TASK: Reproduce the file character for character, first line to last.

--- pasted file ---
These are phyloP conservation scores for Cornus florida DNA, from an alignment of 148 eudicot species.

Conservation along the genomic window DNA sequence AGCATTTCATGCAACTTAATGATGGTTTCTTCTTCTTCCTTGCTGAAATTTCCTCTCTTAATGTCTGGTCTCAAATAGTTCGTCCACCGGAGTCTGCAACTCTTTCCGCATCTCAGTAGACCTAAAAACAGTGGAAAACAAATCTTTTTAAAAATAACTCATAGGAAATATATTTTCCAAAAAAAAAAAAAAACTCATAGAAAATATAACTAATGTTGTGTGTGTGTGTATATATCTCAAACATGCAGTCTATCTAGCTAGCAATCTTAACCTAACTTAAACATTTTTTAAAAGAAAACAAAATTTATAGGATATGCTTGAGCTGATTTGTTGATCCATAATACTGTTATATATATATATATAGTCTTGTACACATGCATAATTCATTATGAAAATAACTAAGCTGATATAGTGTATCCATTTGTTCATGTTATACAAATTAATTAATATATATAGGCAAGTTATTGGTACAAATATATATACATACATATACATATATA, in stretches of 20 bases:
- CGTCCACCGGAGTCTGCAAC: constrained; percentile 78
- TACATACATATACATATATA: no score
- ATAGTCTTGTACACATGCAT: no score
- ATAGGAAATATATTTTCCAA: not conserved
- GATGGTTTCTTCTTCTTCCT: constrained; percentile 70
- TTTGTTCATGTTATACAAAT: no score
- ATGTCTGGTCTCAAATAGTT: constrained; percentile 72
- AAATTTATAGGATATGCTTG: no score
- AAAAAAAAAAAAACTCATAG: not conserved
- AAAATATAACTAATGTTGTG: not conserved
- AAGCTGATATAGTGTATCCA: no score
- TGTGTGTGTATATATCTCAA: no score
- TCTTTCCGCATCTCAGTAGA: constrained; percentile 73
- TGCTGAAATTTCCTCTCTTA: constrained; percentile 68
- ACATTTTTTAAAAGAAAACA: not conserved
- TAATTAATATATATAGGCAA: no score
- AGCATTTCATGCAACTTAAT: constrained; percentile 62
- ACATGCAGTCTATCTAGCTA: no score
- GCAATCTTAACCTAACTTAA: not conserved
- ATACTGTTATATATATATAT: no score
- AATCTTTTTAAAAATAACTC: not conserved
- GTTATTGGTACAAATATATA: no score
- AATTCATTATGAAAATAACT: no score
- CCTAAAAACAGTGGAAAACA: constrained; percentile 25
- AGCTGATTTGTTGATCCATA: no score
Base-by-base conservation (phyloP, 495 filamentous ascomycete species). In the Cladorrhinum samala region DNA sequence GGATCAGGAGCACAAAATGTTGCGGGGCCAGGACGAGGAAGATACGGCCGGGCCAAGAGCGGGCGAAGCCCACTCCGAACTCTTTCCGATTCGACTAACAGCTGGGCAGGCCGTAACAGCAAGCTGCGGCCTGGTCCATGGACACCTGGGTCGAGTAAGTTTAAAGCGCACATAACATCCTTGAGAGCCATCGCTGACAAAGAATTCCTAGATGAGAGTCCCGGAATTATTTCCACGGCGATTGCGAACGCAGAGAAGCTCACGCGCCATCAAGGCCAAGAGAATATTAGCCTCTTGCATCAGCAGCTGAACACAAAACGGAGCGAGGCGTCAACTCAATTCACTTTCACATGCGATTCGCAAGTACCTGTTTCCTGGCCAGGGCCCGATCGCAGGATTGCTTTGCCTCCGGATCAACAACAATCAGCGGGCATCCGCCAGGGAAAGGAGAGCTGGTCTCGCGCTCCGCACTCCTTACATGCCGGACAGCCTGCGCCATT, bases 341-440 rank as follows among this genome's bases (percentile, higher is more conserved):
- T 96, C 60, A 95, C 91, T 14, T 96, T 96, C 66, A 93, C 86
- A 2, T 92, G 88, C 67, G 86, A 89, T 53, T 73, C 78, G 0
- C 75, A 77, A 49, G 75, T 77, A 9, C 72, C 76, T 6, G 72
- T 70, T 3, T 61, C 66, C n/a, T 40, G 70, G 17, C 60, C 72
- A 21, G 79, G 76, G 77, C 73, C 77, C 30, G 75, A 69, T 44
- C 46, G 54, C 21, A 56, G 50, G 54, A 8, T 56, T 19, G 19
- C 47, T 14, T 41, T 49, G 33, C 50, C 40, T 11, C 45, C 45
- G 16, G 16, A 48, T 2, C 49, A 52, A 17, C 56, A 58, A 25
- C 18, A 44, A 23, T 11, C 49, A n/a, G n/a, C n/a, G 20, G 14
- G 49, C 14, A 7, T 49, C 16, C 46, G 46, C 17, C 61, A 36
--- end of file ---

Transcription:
These are phyloP conservation scores for Cornus florida DNA, from an alignment of 148 eudicot species.

Conservation along the genomic window DNA sequence AGCATTTCATGCAACTTAATGATGGTTTCTTCTTCTTCCTTGCTGAAATTTCCTCTCTTAATGTCTGGTCTCAAATAGTTCGTCCACCGGAGTCTGCAACTCTTTCCGCATCTCAGTAGACCTAAAAACAGTGGAAAACAAATCTTTTTAAAAATAACTCATAGGAAATATATTTTCCAAAAAAAAAAAAAAACTCATAGAAAATATAACTAATGTTGTGTGTGTGTGTATATATCTCAAACATGCAGTCTATCTAGCTAGCAATCTTAACCTAACTTAAACATTTTTTAAAAGAAAACAAAATTTATAGGATATGCTTGAGCTGATTTGTTGATCCATAATACTGTTATATATATATATATAGTCTTGTACACATGCATAATTCATTATGAAAATAACTAAGCTGATATAGTGTATCCATTTGTTCATGTTATACAAATTAATTAATATATATAGGCAAGTTATTGGTACAAATATATATACATACATATACATATATA, in stretches of 20 bases:
- CGTCCACCGGAGTCTGCAAC: constrained; percentile 78
- TACATACATATACATATATA: no score
- ATAGTCTTGTACACATGCAT: no score
- ATAGGAAATATATTTTCCAA: not conserved
- GATGGTTTCTTCTTCTTCCT: constrained; percentile 70
- TTTGTTCATGTTATACAAAT: no score
- ATGTCTGGTCTCAAATAGTT: constrained; percentile 72
- AAATTTATAGGATATGCTTG: no score
- AAAAAAAAAAAAACTCATAG: not conserved
- AAAATATAACTAATGTTGTG: not conserved
- AAGCTGATATAGTGTATCCA: no score
- TGTGTGTGTATATATCTCAA: no score
- TCTTTCCGCATCTCAGTAGA: constrained; percentile 73
- TGCTGAAATTTCCTCTCTTA: constrained; percentile 68
- ACATTTTTTAAAAGAAAACA: not conserved
- TAATTAATATATATAGGCAA: no score
- AGCATTTCATGCAACTTAAT: constrained; percentile 62
- ACATGCAGTCTATCTAGCTA: no score
- GCAATCTTAACCTAACTTAA: not conserved
- ATACTGTTATATATATATAT: no score
- AATCTTTTTAAAAATAACTC: not conserved
- GTTATTGGTACAAATATATA: no score
- AATTCATTATGAAAATAACT: no score
- CCTAAAAACAGTGGAAAACA: constrained; percentile 25
- AGCTGATTTGTTGATCCATA: no score
Base-by-base conservation (phyloP, 495 filamentous ascomycete species). In the Cladorrhinum samala region DNA sequence GGATCAGGAGCACAAAATGTTGCGGGGCCAGGACGAGGAAGATACGGCCGGGCCAAGAGCGGGCGAAGCCCACTCCGAACTCTTTCCGATTCGACTAACAGCTGGGCAGGCCGTAACAGCAAGCTGCGGCCTGGTCCATGGACACCTGGGTCGAGTAAGTTTAAAGCGCACATAACATCCTTGAGAGCCATCGCTGACAAAGAATTCCTAGATGAGAGTCCCGGAATTATTTCCACGGCGATTGCGAACGCAGAGAAGCTCACGCGCCATCAAGGCCAAGAGAATATTAGCCTCTTGCATCAGCAGCTGAACACAAAACGGAGCGAGGCGTCAACTCAATTCACTTTCACATGCGATTCGCAAGTACCTGTTTCCTGGCCAGGGCCCGATCGCAGGATTGCTTTGCCTCCGGATCAACAACAATCAGCGGGCATCCGCCAGGGAAAGGAGAGCTGGTCTCGCGCTCCGCACTCCTTACATGCCGGACAGCCTGCGCCATT, bases 341-440 rank as follows among this genome's bases (percentile, higher is more conserved):
- T 96, C 60, A 95, C 91, T 14, T 96, T 96, C 66, A 93, C 86
- A 2, T 92, G 88, C 67, G 86, A 89, T 53, T 73, C 78, G 0
- C 75, A 77, A 49, G 75, T 77, A 9, C 72, C 76, T 6, G 72
- T 70, T 3, T 61, C 66, C n/a, T 40, G 70, G 17, C 60, C 72
- A 21, G 79, G 76, G 77, C 73, C 77, C 30, G 75, A 69, T 44
- C 46, G 54, C 21, A 56, G 50, G 54, A 8, T 56, T 19, G 19
- C 47, T 14, T 41, T 49, G 33, C 50, C 40, T 11, C 45, C 45
- G 16, G 16, A 48, T 2, C 49, A 52, A 17, C 56, A 58, A 25
- C 18, A 44, A 23, T 11, C 49, A n/a, G n/a, C n/a, G 20, G 14
- G 49, C 14, A 7, T 49, C 16, C 46, G 46, C 17, C 61, A 36